The European Insurance and Occupational Pensions Authority (Eiopa) found in its most recent stress tests of European pension funds that sustainable investments would help them to withstand an adverse scenario.
The 2019 occupational pensions stress test assessed the resilience of the European pension sector to identify areas of weakness and discuss possible preventive measures.
Eiopa is part of the European System of Financial Supervision and supports the stability of the financial system, the transparency of markets and financial products as well as the protection of beneficiaries.
A sample showed that, in an adverse scenario, almost one quarter of assets by Institutions for Occupational Retirement Provision (Iorps), totalling €270bn, would be wiped out.
While the long-term obligations and horizons of Iorps mean that they are able to sustain short-term volatility and downturns for longer periods than other financial institutions, adverse trends can have long-term negative implications, it said.
Eiopa’s adverse market scenario entails a sudden reassessment of risk premia and shocks to interest rates on short maturities.
It was applied to the end-2018 ‘baseline’ balance sheet of a sample of 176 Iorps of 19 European Economic Area countries.
For the first time, the stress test included an assessment of environmental, social and governance (ESG) exposures and found that, to future-proof pensions, “sustainable finance and the consideration of ESG risks are core”.
Expert Investor reached out to Eiopa to find out how it defines ‘core’, but no response was received ahead of publication.
Gabriel Bernardino, chairman of Eiopa, said: “Long-term obligations and long investment horizons arguably require Iorps to consider ESG factors and enable Iorps to sustain short-term volatility and market downturns for longer periods than other financial institutions.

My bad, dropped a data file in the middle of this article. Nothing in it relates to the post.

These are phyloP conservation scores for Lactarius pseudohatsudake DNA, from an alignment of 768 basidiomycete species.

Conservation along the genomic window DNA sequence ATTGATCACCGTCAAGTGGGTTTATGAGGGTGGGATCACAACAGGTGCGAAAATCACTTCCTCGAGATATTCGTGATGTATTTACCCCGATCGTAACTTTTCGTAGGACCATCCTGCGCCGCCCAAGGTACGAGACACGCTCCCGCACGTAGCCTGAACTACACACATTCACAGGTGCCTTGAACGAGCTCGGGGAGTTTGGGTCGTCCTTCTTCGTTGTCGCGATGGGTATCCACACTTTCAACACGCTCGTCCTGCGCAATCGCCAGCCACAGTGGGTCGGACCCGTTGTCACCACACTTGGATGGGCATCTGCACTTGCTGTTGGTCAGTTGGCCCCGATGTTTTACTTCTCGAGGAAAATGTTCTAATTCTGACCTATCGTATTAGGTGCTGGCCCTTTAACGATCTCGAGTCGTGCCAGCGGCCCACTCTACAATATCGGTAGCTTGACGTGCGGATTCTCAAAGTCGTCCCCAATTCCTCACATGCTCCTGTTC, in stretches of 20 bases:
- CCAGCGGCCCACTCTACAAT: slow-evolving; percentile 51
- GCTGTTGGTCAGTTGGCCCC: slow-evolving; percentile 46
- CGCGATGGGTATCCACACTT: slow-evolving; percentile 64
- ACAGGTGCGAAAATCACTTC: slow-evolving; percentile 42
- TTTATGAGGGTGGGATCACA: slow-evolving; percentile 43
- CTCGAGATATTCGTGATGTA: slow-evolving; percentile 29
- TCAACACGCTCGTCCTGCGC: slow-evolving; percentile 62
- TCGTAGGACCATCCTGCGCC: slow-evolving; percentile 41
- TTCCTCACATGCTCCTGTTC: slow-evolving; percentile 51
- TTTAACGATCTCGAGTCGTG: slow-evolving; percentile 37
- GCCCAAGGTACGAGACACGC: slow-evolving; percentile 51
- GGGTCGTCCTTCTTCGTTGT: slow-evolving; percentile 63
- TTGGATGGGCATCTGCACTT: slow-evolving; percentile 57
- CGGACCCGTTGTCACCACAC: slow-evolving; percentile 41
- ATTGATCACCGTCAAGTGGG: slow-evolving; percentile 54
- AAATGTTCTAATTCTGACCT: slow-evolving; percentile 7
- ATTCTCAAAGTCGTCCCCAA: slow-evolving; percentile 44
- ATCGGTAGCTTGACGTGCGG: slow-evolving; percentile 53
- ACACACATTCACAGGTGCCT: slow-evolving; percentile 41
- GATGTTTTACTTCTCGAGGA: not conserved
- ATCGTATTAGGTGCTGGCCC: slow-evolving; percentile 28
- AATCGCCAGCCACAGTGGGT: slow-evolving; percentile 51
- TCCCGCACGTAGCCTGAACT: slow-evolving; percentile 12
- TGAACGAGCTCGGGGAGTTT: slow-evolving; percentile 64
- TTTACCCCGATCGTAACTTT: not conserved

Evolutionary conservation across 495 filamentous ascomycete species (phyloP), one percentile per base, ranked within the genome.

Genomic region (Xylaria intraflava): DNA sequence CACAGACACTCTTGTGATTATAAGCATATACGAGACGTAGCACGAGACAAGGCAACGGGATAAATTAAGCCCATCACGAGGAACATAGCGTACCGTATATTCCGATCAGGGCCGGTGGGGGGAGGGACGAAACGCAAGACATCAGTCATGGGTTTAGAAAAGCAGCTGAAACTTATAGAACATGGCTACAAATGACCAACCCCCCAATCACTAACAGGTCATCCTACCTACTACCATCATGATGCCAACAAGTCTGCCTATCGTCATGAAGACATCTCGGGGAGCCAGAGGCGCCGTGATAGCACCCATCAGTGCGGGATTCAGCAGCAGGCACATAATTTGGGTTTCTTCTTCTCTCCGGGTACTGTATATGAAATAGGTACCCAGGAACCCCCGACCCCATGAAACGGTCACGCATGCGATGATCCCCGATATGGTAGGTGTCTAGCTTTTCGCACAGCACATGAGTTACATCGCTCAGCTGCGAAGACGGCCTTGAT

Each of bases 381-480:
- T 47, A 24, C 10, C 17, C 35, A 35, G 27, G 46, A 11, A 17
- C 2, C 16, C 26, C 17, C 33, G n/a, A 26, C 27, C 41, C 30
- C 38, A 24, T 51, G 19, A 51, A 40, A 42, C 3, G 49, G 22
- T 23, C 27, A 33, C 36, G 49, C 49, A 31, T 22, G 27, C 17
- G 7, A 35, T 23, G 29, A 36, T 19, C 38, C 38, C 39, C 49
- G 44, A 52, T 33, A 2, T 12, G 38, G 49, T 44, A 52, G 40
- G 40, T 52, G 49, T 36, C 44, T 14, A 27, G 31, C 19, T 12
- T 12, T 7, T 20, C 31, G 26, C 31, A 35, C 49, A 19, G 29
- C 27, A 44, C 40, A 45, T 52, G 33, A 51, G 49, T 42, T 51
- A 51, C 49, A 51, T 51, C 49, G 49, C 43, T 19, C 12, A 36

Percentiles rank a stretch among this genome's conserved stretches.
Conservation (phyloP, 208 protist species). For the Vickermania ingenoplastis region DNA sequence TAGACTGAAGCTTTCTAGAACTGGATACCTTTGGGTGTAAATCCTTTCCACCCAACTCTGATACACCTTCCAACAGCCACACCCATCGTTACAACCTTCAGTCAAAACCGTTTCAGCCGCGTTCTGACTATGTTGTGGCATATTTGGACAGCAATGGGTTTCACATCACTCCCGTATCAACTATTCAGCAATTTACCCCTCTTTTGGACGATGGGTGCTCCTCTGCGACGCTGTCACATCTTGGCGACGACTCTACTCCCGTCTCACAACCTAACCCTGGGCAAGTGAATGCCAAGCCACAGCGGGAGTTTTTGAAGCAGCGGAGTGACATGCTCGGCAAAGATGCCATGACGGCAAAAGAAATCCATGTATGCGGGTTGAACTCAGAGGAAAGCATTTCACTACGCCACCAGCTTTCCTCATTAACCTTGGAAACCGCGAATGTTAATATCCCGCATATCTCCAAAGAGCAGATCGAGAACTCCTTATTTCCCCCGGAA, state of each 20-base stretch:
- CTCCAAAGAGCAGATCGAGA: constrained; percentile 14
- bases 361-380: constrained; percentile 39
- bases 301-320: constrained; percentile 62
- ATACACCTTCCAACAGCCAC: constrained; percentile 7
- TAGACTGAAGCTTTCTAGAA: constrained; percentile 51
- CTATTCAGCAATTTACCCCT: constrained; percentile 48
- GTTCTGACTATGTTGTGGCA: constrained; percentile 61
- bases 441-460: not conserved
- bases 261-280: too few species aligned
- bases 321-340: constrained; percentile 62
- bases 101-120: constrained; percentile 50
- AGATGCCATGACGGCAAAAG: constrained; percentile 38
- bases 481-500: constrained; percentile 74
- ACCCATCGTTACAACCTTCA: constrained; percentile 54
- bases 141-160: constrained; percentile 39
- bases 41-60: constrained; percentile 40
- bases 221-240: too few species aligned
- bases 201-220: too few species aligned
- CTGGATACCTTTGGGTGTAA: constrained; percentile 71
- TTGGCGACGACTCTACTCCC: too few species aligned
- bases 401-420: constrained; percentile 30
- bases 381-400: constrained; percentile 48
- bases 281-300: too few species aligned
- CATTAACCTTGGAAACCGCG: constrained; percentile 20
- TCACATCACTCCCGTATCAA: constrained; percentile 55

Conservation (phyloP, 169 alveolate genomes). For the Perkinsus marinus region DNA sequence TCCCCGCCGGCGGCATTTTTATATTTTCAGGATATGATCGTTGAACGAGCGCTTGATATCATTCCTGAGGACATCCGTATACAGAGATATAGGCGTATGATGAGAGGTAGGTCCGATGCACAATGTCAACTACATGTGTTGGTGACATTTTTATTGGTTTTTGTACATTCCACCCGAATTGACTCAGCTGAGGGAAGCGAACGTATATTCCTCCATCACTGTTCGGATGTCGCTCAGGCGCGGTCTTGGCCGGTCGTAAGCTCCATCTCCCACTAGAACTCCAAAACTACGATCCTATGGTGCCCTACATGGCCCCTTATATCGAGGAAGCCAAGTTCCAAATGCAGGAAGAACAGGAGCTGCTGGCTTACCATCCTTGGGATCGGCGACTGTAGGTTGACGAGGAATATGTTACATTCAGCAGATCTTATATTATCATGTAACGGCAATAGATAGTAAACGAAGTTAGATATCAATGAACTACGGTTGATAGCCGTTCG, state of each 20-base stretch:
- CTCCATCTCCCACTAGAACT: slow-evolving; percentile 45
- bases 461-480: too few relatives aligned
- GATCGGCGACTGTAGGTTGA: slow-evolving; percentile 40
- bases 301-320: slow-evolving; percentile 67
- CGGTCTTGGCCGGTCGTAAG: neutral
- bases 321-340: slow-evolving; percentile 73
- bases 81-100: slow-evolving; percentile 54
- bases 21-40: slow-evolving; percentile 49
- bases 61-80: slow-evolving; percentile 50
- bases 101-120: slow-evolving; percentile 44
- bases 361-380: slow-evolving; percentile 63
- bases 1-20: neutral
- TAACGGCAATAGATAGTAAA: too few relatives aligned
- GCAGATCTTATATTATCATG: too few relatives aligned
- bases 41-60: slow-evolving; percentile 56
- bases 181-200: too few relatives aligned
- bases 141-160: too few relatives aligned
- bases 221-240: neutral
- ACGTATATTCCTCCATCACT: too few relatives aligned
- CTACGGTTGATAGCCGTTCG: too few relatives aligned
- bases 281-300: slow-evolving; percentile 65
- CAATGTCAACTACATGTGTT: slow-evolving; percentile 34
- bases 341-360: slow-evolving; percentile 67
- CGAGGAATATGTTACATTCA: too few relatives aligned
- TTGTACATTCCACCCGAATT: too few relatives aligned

“The supervisory monitoring and the applied supervisory tools need to be capable of detecting adverse market trends and market developments that can have long-term negative effects,” he added.
While the result showed that the majority of Iorps are taking appropriate steps to integrate ESG considerations in their risk-management and investment allocations, it warned that further work will be needed to implement the “ambitious objectives of the Iorp II Directive” and other legislative initiatives.
The preparedness of Iorps to integrate sustainability factors varies greatly and seems to depend on how developed national frameworks are, it wrote.
The test found that 30% have processes in place to manage ESG risks and 19% assess the impact of ESG factors on investment risks and returns.
It also indicated a high carbon footprint of equity investments relative to the EU economy.
The report concluded: “The stress test results showed that the persistently challenging economic environment in recent years has taken its toll on the European Iorps.
“Whilst still generally meeting national funding requirements – to varying degrees: from comfortably to marginally, the significant exposures to market risks may pose a threat to the European IORPs that exhibit vulnerabilities, which eventually may substantially affect the future retirement income of their members and beneficiaries.”
Other key points of the adverse scenario
- The financial situation of Iorps would be heavily affected in the short term;
- Iorps would need financial support from sponsoring undertakings or other security mechanisms; and,
- There would be long-term effects on the future retirement income of members and beneficiaries should the short-term effects become permanent.
Eiopa plans to follow up on the findings to examine the investment behaviour of Iorps in more detail, in particular regarding an ultra-low and a negative interest rate environment.
The next stress test will take place in 2022.